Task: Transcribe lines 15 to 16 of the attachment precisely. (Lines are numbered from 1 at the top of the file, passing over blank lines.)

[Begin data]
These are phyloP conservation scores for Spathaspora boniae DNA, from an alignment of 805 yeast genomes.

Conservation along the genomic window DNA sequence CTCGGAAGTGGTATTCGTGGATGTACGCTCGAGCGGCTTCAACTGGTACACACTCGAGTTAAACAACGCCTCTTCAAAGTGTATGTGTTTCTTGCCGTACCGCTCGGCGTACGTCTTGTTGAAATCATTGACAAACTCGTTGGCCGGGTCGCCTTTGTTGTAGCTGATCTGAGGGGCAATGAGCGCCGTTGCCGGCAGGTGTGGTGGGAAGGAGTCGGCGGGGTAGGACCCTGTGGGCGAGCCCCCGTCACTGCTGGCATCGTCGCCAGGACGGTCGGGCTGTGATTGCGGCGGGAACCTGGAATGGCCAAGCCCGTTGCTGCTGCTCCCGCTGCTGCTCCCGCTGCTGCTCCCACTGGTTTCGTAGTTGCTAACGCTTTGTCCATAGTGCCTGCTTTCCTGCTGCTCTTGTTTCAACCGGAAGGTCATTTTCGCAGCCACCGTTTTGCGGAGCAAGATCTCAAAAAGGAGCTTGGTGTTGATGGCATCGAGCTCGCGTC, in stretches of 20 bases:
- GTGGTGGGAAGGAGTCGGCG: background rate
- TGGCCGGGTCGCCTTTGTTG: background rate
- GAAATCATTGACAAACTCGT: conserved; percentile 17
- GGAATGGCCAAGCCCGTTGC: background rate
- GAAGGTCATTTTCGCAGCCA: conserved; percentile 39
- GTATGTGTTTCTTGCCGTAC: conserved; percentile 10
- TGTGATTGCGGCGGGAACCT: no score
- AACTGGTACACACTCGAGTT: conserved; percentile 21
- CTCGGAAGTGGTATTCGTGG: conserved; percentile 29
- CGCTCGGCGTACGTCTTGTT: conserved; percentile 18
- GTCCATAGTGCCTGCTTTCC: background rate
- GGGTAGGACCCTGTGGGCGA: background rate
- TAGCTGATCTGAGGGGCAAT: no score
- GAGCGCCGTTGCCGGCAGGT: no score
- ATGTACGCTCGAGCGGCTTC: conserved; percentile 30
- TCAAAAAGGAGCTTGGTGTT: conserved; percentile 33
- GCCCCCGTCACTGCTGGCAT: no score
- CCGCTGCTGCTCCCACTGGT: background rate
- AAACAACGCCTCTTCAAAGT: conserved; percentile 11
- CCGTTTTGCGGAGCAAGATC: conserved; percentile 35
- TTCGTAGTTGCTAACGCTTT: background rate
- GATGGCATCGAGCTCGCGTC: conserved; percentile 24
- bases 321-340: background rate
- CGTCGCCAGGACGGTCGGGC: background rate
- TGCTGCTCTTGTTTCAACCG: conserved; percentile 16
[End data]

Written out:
- TAGCTGATCTGAGGGGCAAT: no score
- GAGCGCCGTTGCCGGCAGGT: no score